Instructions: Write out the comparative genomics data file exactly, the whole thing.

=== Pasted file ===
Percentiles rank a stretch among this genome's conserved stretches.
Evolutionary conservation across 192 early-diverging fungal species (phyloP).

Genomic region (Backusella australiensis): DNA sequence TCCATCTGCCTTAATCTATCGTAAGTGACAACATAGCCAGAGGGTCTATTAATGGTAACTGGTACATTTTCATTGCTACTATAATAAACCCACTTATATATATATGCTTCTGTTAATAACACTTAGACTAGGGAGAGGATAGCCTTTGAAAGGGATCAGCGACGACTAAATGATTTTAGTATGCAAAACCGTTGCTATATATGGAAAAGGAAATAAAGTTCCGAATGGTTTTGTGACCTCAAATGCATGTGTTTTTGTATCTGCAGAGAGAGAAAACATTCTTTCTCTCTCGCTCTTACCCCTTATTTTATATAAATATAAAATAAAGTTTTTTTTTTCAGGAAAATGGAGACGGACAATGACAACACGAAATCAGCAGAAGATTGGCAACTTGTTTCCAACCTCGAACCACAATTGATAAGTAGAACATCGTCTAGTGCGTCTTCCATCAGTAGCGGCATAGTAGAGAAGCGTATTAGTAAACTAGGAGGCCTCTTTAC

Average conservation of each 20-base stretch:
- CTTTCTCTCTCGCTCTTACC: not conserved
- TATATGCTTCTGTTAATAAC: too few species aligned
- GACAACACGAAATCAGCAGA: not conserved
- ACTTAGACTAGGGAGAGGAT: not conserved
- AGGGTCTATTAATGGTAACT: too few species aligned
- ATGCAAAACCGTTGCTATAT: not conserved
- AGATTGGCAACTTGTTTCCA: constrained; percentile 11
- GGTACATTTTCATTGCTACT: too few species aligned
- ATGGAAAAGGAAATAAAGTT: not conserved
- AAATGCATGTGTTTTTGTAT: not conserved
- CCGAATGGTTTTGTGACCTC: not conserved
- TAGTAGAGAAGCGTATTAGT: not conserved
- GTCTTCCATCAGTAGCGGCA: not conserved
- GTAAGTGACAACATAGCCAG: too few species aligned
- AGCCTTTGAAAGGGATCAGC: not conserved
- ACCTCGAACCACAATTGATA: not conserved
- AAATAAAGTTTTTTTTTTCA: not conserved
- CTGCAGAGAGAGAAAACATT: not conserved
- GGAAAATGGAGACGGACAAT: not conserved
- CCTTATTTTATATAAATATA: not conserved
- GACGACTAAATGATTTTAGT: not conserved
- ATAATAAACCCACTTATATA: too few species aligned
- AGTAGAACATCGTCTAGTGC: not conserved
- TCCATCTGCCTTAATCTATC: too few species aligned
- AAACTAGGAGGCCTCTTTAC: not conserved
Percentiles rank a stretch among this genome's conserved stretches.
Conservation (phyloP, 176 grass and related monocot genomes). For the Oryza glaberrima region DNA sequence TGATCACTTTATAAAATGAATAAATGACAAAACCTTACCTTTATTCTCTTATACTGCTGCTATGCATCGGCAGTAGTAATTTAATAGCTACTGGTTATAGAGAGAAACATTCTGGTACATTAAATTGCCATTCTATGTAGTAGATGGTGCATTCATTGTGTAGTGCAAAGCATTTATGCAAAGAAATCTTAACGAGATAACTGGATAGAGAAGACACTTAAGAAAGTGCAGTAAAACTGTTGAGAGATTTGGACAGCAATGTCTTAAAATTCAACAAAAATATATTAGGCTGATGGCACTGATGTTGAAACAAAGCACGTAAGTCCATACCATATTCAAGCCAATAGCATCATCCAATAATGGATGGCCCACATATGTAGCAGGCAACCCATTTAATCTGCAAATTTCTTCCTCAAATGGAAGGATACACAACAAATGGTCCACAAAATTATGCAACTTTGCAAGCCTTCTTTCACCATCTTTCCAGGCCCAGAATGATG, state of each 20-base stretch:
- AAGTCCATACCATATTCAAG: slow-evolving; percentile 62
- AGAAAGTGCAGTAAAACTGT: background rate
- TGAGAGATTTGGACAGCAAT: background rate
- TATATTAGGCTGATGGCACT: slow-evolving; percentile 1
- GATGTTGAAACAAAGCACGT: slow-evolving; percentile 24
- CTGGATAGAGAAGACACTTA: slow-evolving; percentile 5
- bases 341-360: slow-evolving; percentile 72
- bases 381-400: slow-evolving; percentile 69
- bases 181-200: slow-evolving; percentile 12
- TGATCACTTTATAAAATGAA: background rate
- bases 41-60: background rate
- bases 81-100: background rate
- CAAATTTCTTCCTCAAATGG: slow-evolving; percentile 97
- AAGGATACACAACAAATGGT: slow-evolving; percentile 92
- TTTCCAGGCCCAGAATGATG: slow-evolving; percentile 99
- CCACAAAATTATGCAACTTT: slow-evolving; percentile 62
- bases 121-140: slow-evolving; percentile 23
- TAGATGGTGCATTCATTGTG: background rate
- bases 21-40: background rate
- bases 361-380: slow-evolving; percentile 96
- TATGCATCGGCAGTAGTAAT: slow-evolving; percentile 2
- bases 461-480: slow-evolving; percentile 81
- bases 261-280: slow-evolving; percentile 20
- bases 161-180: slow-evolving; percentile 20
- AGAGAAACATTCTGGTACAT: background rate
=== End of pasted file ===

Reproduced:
Percentiles rank a stretch among this genome's conserved stretches.
Evolutionary conservation across 192 early-diverging fungal species (phyloP).

Genomic region (Backusella australiensis): DNA sequence TCCATCTGCCTTAATCTATCGTAAGTGACAACATAGCCAGAGGGTCTATTAATGGTAACTGGTACATTTTCATTGCTACTATAATAAACCCACTTATATATATATGCTTCTGTTAATAACACTTAGACTAGGGAGAGGATAGCCTTTGAAAGGGATCAGCGACGACTAAATGATTTTAGTATGCAAAACCGTTGCTATATATGGAAAAGGAAATAAAGTTCCGAATGGTTTTGTGACCTCAAATGCATGTGTTTTTGTATCTGCAGAGAGAGAAAACATTCTTTCTCTCTCGCTCTTACCCCTTATTTTATATAAATATAAAATAAAGTTTTTTTTTTCAGGAAAATGGAGACGGACAATGACAACACGAAATCAGCAGAAGATTGGCAACTTGTTTCCAACCTCGAACCACAATTGATAAGTAGAACATCGTCTAGTGCGTCTTCCATCAGTAGCGGCATAGTAGAGAAGCGTATTAGTAAACTAGGAGGCCTCTTTAC

Average conservation of each 20-base stretch:
- CTTTCTCTCTCGCTCTTACC: not conserved
- TATATGCTTCTGTTAATAAC: too few species aligned
- GACAACACGAAATCAGCAGA: not conserved
- ACTTAGACTAGGGAGAGGAT: not conserved
- AGGGTCTATTAATGGTAACT: too few species aligned
- ATGCAAAACCGTTGCTATAT: not conserved
- AGATTGGCAACTTGTTTCCA: constrained; percentile 11
- GGTACATTTTCATTGCTACT: too few species aligned
- ATGGAAAAGGAAATAAAGTT: not conserved
- AAATGCATGTGTTTTTGTAT: not conserved
- CCGAATGGTTTTGTGACCTC: not conserved
- TAGTAGAGAAGCGTATTAGT: not conserved
- GTCTTCCATCAGTAGCGGCA: not conserved
- GTAAGTGACAACATAGCCAG: too few species aligned
- AGCCTTTGAAAGGGATCAGC: not conserved
- ACCTCGAACCACAATTGATA: not conserved
- AAATAAAGTTTTTTTTTTCA: not conserved
- CTGCAGAGAGAGAAAACATT: not conserved
- GGAAAATGGAGACGGACAAT: not conserved
- CCTTATTTTATATAAATATA: not conserved
- GACGACTAAATGATTTTAGT: not conserved
- ATAATAAACCCACTTATATA: too few species aligned
- AGTAGAACATCGTCTAGTGC: not conserved
- TCCATCTGCCTTAATCTATC: too few species aligned
- AAACTAGGAGGCCTCTTTAC: not conserved
Percentiles rank a stretch among this genome's conserved stretches.
Conservation (phyloP, 176 grass and related monocot genomes). For the Oryza glaberrima region DNA sequence TGATCACTTTATAAAATGAATAAATGACAAAACCTTACCTTTATTCTCTTATACTGCTGCTATGCATCGGCAGTAGTAATTTAATAGCTACTGGTTATAGAGAGAAACATTCTGGTACATTAAATTGCCATTCTATGTAGTAGATGGTGCATTCATTGTGTAGTGCAAAGCATTTATGCAAAGAAATCTTAACGAGATAACTGGATAGAGAAGACACTTAAGAAAGTGCAGTAAAACTGTTGAGAGATTTGGACAGCAATGTCTTAAAATTCAACAAAAATATATTAGGCTGATGGCACTGATGTTGAAACAAAGCACGTAAGTCCATACCATATTCAAGCCAATAGCATCATCCAATAATGGATGGCCCACATATGTAGCAGGCAACCCATTTAATCTGCAAATTTCTTCCTCAAATGGAAGGATACACAACAAATGGTCCACAAAATTATGCAACTTTGCAAGCCTTCTTTCACCATCTTTCCAGGCCCAGAATGATG, state of each 20-base stretch:
- AAGTCCATACCATATTCAAG: slow-evolving; percentile 62
- AGAAAGTGCAGTAAAACTGT: background rate
- TGAGAGATTTGGACAGCAAT: background rate
- TATATTAGGCTGATGGCACT: slow-evolving; percentile 1
- GATGTTGAAACAAAGCACGT: slow-evolving; percentile 24
- CTGGATAGAGAAGACACTTA: slow-evolving; percentile 5
- bases 341-360: slow-evolving; percentile 72
- bases 381-400: slow-evolving; percentile 69
- bases 181-200: slow-evolving; percentile 12
- TGATCACTTTATAAAATGAA: background rate
- bases 41-60: background rate
- bases 81-100: background rate
- CAAATTTCTTCCTCAAATGG: slow-evolving; percentile 97
- AAGGATACACAACAAATGGT: slow-evolving; percentile 92
- TTTCCAGGCCCAGAATGATG: slow-evolving; percentile 99
- CCACAAAATTATGCAACTTT: slow-evolving; percentile 62
- bases 121-140: slow-evolving; percentile 23
- TAGATGGTGCATTCATTGTG: background rate
- bases 21-40: background rate
- bases 361-380: slow-evolving; percentile 96
- TATGCATCGGCAGTAGTAAT: slow-evolving; percentile 2
- bases 461-480: slow-evolving; percentile 81
- bases 261-280: slow-evolving; percentile 20
- bases 161-180: slow-evolving; percentile 20
- AGAGAAACATTCTGGTACAT: background rate